You owe nothing to God because of your sin. The debt is paid in Christ. But He does expect you to use the gifts He has given to you shrewdly and wisely. As far as earthly goods go, He has given some more and some less. He intends that you use what you have for food, clothing, and home. But you know that life is “more than food,” and the body is “more than clothing” (Mt. 6:25). Those things eventually pass away. But the Gospel is eternal. Salvation through Christ is eternal. There is nothing more valuable than these gifts from God.
If you could with your earthly means purchase someone’s salvation, you would do it, wouldn’t you? Of course you cannot do this. But you can set aside a portion of what God has given you to promote the preaching of the Word. You can assist the poor and needy and share with them the hope you have in Christ. You can support mission work in our country and around the world. You can purchase Bibles or other good devotional materials for use in your own home or to share with friends. In these ways, through such sacrifices of love, you will be doing what Jesus says in today’s text, “And I tell you, make friends for yourselves by means of unrighteous wealth, so that when it fails they may receive you into the eternal dwellings.”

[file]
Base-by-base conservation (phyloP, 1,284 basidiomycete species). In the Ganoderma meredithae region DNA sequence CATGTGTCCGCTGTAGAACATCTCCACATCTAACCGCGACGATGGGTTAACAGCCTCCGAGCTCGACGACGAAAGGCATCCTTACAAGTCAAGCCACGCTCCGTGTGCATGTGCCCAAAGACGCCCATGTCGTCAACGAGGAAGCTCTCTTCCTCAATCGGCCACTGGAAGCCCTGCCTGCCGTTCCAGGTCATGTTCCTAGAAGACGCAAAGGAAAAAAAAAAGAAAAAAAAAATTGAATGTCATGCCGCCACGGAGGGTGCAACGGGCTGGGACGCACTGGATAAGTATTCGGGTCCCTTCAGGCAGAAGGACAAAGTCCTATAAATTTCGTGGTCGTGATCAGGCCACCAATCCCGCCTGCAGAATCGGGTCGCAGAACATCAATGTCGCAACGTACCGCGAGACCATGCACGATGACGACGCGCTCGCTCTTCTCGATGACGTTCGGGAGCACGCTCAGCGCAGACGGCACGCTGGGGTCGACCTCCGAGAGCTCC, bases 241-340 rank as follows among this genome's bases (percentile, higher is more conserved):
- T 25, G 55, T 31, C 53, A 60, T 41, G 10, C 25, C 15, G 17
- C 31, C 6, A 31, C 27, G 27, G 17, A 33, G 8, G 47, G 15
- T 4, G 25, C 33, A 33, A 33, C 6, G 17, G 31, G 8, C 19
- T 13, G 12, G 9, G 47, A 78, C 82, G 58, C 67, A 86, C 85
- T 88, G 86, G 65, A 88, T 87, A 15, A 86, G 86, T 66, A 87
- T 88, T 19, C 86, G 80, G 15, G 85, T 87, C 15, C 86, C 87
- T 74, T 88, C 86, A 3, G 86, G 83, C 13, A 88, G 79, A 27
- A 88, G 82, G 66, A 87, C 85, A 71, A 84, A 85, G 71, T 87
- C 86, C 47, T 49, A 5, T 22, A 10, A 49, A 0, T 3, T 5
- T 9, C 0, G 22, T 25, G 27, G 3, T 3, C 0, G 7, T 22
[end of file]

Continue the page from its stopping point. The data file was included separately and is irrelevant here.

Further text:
God has given you the responsibility of managing countless blessings for your own good and for the good of others. He knows well where you have been wasteful and squandered His wealth, and where you have been selfish and greedy. But that does not stop Him from continuing to give and give more. He loves you. The job is still yours. Your management will not be taken away from you. Worldly riches can only satisfy for awhile as King Midas learned, but the treasures of God endure into eternity.